I recently wondered, “what is TEI used for?” I have known about TEI for about three years but somehow its purpose slipped my mind. (There is a basic introduction to TEI here.) All I could remember was that it took a lot of time. When I looked back at my dissertation (where I had wrote a little about it in relation to the Rossetti Archive), I could not remember much more about it than it was used as a structuring element for the massive amounts of information housed in the Rossetti Archive. After a quick Google search, asking the same question, I came up with an answer.
I have been working with Professor William Bowen on an initiative to create a Digital Humanities Research Centre on the University of Toronto Scarborough‘s (UTSC) campus, much like the HRC on the University of York’s campus. While the concept of such a centre is very nascent at UTSC, many of the faculty and staff I have talked to seem to share an idea of this centre ultimately being a repository for all of the digital work going on at UTSC whether that means a collection of data points or contacts for various digital tasks. Due to this, I have been researching a lot about digital humanities centres, including their various functions, ideologies, and output, and I have found that a lot of scholarly writings directly address this idea of a Humanities Research Centre as a digital archive.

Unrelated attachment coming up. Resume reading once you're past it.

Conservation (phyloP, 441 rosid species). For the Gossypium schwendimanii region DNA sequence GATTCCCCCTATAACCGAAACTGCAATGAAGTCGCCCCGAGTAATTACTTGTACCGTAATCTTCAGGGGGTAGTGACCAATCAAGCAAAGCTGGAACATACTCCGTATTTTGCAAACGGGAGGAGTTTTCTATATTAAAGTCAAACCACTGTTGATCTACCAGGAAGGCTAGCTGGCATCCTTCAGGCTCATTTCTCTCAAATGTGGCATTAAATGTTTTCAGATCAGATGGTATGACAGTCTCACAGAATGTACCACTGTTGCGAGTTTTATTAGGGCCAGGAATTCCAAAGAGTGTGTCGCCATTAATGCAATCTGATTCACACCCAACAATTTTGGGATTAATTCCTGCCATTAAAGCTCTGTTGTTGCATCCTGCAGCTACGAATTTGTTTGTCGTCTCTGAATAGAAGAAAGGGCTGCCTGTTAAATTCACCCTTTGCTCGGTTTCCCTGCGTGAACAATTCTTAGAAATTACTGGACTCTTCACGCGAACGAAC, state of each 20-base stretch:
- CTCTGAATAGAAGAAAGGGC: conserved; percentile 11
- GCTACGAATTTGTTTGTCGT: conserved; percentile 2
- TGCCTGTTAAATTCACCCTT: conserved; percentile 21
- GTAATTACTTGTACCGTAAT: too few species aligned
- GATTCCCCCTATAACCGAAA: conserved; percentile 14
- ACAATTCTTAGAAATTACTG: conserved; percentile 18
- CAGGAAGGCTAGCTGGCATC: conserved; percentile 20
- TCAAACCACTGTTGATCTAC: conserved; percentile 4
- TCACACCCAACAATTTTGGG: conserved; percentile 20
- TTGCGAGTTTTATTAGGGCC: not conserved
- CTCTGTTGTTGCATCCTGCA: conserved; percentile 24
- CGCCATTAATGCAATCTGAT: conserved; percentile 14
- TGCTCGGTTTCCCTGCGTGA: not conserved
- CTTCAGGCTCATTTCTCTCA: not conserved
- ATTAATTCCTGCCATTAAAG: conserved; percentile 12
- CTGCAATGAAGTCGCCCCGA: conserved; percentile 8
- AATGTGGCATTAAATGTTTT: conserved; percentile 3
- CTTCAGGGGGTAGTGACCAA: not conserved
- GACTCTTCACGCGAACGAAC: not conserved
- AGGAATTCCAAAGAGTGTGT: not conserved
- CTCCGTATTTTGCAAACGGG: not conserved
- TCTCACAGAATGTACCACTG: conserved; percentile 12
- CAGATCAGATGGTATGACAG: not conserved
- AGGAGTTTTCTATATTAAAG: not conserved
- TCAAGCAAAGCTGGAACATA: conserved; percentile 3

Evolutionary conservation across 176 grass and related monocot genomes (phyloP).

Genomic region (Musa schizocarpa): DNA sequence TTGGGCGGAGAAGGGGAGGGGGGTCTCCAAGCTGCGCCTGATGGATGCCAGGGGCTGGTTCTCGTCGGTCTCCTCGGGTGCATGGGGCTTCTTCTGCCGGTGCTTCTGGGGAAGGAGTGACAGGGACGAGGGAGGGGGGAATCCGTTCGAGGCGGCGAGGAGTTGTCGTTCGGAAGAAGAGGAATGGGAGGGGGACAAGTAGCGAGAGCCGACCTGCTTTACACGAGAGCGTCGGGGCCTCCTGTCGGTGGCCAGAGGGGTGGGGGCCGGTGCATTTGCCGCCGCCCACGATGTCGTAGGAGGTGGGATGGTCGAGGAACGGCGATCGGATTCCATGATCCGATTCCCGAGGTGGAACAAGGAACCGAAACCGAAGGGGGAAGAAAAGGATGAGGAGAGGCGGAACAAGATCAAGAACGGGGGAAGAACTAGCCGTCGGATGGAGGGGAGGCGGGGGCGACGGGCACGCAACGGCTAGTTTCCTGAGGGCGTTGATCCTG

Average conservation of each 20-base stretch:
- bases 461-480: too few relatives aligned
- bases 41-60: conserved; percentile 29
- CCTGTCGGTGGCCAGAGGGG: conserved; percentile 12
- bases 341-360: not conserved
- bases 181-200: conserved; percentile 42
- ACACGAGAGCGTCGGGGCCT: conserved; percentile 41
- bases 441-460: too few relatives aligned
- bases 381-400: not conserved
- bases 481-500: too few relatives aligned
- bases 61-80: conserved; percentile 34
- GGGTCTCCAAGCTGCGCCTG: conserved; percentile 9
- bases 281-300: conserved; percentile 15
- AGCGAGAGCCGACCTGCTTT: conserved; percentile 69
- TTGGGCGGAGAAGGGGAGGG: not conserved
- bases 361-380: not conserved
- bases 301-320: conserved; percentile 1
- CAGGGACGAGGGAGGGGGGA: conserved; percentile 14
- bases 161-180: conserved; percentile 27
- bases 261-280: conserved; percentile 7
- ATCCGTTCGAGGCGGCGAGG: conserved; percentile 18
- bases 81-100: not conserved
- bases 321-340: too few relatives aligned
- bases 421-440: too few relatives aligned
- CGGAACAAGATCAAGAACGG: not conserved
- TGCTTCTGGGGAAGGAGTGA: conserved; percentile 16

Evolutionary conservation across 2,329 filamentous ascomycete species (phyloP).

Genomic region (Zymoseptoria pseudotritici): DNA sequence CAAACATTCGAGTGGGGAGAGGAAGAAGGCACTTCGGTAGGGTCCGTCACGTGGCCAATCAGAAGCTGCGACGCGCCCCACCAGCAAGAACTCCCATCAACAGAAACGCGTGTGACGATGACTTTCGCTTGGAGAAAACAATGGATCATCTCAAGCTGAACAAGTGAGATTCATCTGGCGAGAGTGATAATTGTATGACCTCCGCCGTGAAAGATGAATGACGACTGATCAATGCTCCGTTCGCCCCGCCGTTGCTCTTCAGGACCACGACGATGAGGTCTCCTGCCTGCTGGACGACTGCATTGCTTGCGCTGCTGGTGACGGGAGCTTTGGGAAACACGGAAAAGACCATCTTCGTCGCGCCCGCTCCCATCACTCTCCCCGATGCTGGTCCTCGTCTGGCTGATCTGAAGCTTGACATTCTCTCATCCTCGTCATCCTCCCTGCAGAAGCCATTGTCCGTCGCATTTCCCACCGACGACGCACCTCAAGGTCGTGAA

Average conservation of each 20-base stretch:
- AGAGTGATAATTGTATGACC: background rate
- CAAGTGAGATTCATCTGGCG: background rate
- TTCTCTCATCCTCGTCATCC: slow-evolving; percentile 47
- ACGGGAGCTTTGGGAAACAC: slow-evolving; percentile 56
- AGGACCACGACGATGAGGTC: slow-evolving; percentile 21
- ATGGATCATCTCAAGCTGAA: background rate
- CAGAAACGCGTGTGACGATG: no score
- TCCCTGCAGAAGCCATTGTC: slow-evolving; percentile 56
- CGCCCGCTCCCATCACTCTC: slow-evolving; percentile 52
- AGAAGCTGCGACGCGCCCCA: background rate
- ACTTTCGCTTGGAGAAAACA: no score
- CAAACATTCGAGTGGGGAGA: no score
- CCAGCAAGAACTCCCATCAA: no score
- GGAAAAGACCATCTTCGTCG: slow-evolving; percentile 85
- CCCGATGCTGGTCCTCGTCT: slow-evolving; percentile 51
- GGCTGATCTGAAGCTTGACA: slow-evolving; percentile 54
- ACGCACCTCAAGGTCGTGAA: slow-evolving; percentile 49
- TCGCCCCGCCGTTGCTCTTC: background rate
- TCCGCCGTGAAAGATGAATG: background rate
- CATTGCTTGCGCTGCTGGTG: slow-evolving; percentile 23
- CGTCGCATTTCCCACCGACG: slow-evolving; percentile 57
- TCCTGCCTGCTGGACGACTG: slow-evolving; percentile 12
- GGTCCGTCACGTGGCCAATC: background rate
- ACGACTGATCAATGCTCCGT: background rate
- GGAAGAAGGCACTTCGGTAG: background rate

The idea of an DHRC and its role as a central archive is complicated, in part because its nature as a digital archive. Bill Bowen was recently at a conference in Cuba that examined the nature of digital artifacts and their place in digital records/cyberinfrastructure. When Bill came back, he mentioned that it was very interesting to be at a conference talking about digital technologies when he could use so few of them there. This got me thinking about digital technology and its innate intangibility. For instance, what does the complicated structure and high level of organization of a digital database matter if you cannot even access a computer?
I have been working with Professor William Bowen on an initiative to create a Digital Humanities Research Centre (DHRC) on the University of Toronto Scarborough‘s (UTSC) campus, much like the HRC on the University of York’s campus. While the concept of such a centre is very nascent at UTSC, many of the faculty and staff I have talked to seem to share an idea of this centre ultimately being a repository for all of the digital work going on at UTSC whether that means a collection of data points or contacts for various digital tasks. Due to this, I have been researching a lot about digital humanities centres, including their various functions, ideologies, and output, and I have found that a lot of scholarly writings directly address this idea of a Humanities Research Centre as a digital archive.
The idea of an DHRC and its role as an archival centre is complicated, in part because it is difficult to pin down exactly what the HRC should do. Interested faculty and staff are often just beginning working with the Digital Humanities (DH) and they often are unsure of where to start or who to go to in order to discuss their interests. As Orville Burton notes, “the web has moved so quickly from having a few sites to being saturated, that guides are needed on how to evaluate sites on the web and where to find history projects and archives” (Burton 209). Coincidentally the library often does not have the resources to support staff and their research projects so a physical centre is needed to address this. However, such a communal space does not ensure a functioning digital research community.